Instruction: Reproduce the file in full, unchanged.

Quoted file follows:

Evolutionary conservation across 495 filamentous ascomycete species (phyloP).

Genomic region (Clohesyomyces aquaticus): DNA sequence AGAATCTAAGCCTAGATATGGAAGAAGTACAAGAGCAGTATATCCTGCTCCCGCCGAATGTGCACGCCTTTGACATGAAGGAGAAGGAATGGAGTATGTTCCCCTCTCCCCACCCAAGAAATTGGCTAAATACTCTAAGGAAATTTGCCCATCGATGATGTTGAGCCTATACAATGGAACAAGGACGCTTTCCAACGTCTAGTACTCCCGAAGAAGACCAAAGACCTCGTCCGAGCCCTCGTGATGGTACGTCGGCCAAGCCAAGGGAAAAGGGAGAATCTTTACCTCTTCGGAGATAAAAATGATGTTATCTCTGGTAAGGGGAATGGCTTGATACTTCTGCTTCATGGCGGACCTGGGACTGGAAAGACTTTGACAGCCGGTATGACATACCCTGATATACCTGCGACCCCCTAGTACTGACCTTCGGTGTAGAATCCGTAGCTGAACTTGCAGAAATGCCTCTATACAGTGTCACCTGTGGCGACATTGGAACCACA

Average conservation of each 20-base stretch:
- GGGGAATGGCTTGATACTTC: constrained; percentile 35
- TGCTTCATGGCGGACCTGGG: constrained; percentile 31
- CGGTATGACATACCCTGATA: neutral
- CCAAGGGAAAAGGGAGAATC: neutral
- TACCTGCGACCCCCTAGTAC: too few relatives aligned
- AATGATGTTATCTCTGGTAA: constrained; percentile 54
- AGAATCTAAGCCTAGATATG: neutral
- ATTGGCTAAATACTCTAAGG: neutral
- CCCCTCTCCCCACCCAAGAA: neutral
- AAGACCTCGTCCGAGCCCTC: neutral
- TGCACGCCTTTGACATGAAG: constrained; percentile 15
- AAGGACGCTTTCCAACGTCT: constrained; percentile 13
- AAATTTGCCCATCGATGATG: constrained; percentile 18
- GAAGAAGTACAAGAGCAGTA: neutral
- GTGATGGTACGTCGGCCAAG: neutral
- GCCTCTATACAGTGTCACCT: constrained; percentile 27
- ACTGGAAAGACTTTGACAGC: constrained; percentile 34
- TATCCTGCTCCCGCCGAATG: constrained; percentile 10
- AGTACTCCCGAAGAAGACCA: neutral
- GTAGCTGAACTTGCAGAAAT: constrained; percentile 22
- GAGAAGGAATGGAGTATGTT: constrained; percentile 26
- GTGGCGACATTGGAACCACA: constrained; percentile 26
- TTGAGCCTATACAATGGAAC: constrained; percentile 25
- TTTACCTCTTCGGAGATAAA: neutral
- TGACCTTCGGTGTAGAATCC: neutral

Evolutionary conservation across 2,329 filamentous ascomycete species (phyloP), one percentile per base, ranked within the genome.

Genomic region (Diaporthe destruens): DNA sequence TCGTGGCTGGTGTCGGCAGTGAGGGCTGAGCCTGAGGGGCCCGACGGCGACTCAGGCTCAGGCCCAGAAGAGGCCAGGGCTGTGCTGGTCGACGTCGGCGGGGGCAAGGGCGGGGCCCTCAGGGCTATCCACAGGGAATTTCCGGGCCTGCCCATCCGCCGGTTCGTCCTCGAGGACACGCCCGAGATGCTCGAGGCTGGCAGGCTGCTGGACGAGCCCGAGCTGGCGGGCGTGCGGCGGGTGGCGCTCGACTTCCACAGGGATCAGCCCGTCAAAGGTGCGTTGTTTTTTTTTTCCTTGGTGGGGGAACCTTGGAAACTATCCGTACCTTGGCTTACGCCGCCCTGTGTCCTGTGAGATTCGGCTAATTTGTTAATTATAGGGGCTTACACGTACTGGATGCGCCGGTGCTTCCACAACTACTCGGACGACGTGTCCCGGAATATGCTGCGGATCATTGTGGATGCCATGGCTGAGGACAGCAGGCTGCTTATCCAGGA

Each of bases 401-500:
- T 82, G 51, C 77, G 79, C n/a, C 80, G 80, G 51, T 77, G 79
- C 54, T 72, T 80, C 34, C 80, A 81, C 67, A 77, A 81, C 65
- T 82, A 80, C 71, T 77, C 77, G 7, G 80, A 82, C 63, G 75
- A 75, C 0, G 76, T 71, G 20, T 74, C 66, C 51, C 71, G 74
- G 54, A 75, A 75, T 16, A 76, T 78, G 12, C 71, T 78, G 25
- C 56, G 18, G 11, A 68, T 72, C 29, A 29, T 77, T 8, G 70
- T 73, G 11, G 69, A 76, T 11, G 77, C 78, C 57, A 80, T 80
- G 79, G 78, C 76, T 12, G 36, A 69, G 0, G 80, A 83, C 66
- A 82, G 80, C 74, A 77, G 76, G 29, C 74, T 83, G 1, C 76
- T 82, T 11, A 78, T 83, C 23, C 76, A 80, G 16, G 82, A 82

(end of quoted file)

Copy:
Evolutionary conservation across 495 filamentous ascomycete species (phyloP).

Genomic region (Clohesyomyces aquaticus): DNA sequence AGAATCTAAGCCTAGATATGGAAGAAGTACAAGAGCAGTATATCCTGCTCCCGCCGAATGTGCACGCCTTTGACATGAAGGAGAAGGAATGGAGTATGTTCCCCTCTCCCCACCCAAGAAATTGGCTAAATACTCTAAGGAAATTTGCCCATCGATGATGTTGAGCCTATACAATGGAACAAGGACGCTTTCCAACGTCTAGTACTCCCGAAGAAGACCAAAGACCTCGTCCGAGCCCTCGTGATGGTACGTCGGCCAAGCCAAGGGAAAAGGGAGAATCTTTACCTCTTCGGAGATAAAAATGATGTTATCTCTGGTAAGGGGAATGGCTTGATACTTCTGCTTCATGGCGGACCTGGGACTGGAAAGACTTTGACAGCCGGTATGACATACCCTGATATACCTGCGACCCCCTAGTACTGACCTTCGGTGTAGAATCCGTAGCTGAACTTGCAGAAATGCCTCTATACAGTGTCACCTGTGGCGACATTGGAACCACA

Average conservation of each 20-base stretch:
- GGGGAATGGCTTGATACTTC: constrained; percentile 35
- TGCTTCATGGCGGACCTGGG: constrained; percentile 31
- CGGTATGACATACCCTGATA: neutral
- CCAAGGGAAAAGGGAGAATC: neutral
- TACCTGCGACCCCCTAGTAC: too few relatives aligned
- AATGATGTTATCTCTGGTAA: constrained; percentile 54
- AGAATCTAAGCCTAGATATG: neutral
- ATTGGCTAAATACTCTAAGG: neutral
- CCCCTCTCCCCACCCAAGAA: neutral
- AAGACCTCGTCCGAGCCCTC: neutral
- TGCACGCCTTTGACATGAAG: constrained; percentile 15
- AAGGACGCTTTCCAACGTCT: constrained; percentile 13
- AAATTTGCCCATCGATGATG: constrained; percentile 18
- GAAGAAGTACAAGAGCAGTA: neutral
- GTGATGGTACGTCGGCCAAG: neutral
- GCCTCTATACAGTGTCACCT: constrained; percentile 27
- ACTGGAAAGACTTTGACAGC: constrained; percentile 34
- TATCCTGCTCCCGCCGAATG: constrained; percentile 10
- AGTACTCCCGAAGAAGACCA: neutral
- GTAGCTGAACTTGCAGAAAT: constrained; percentile 22
- GAGAAGGAATGGAGTATGTT: constrained; percentile 26
- GTGGCGACATTGGAACCACA: constrained; percentile 26
- TTGAGCCTATACAATGGAAC: constrained; percentile 25
- TTTACCTCTTCGGAGATAAA: neutral
- TGACCTTCGGTGTAGAATCC: neutral

Evolutionary conservation across 2,329 filamentous ascomycete species (phyloP), one percentile per base, ranked within the genome.

Genomic region (Diaporthe destruens): DNA sequence TCGTGGCTGGTGTCGGCAGTGAGGGCTGAGCCTGAGGGGCCCGACGGCGACTCAGGCTCAGGCCCAGAAGAGGCCAGGGCTGTGCTGGTCGACGTCGGCGGGGGCAAGGGCGGGGCCCTCAGGGCTATCCACAGGGAATTTCCGGGCCTGCCCATCCGCCGGTTCGTCCTCGAGGACACGCCCGAGATGCTCGAGGCTGGCAGGCTGCTGGACGAGCCCGAGCTGGCGGGCGTGCGGCGGGTGGCGCTCGACTTCCACAGGGATCAGCCCGTCAAAGGTGCGTTGTTTTTTTTTTCCTTGGTGGGGGAACCTTGGAAACTATCCGTACCTTGGCTTACGCCGCCCTGTGTCCTGTGAGATTCGGCTAATTTGTTAATTATAGGGGCTTACACGTACTGGATGCGCCGGTGCTTCCACAACTACTCGGACGACGTGTCCCGGAATATGCTGCGGATCATTGTGGATGCCATGGCTGAGGACAGCAGGCTGCTTATCCAGGA

Each of bases 401-500:
- T 82, G 51, C 77, G 79, C n/a, C 80, G 80, G 51, T 77, G 79
- C 54, T 72, T 80, C 34, C 80, A 81, C 67, A 77, A 81, C 65
- T 82, A 80, C 71, T 77, C 77, G 7, G 80, A 82, C 63, G 75
- A 75, C 0, G 76, T 71, G 20, T 74, C 66, C 51, C 71, G 74
- G 54, A 75, A 75, T 16, A 76, T 78, G 12, C 71, T 78, G 25
- C 56, G 18, G 11, A 68, T 72, C 29, A 29, T 77, T 8, G 70
- T 73, G 11, G 69, A 76, T 11, G 77, C 78, C 57, A 80, T 80
- G 79, G 78, C 76, T 12, G 36, A 69, G 0, G 80, A 83, C 66
- A 82, G 80, C 74, A 77, G 76, G 29, C 74, T 83, G 1, C 76
- T 82, T 11, A 78, T 83, C 23, C 76, A 80, G 16, G 82, A 82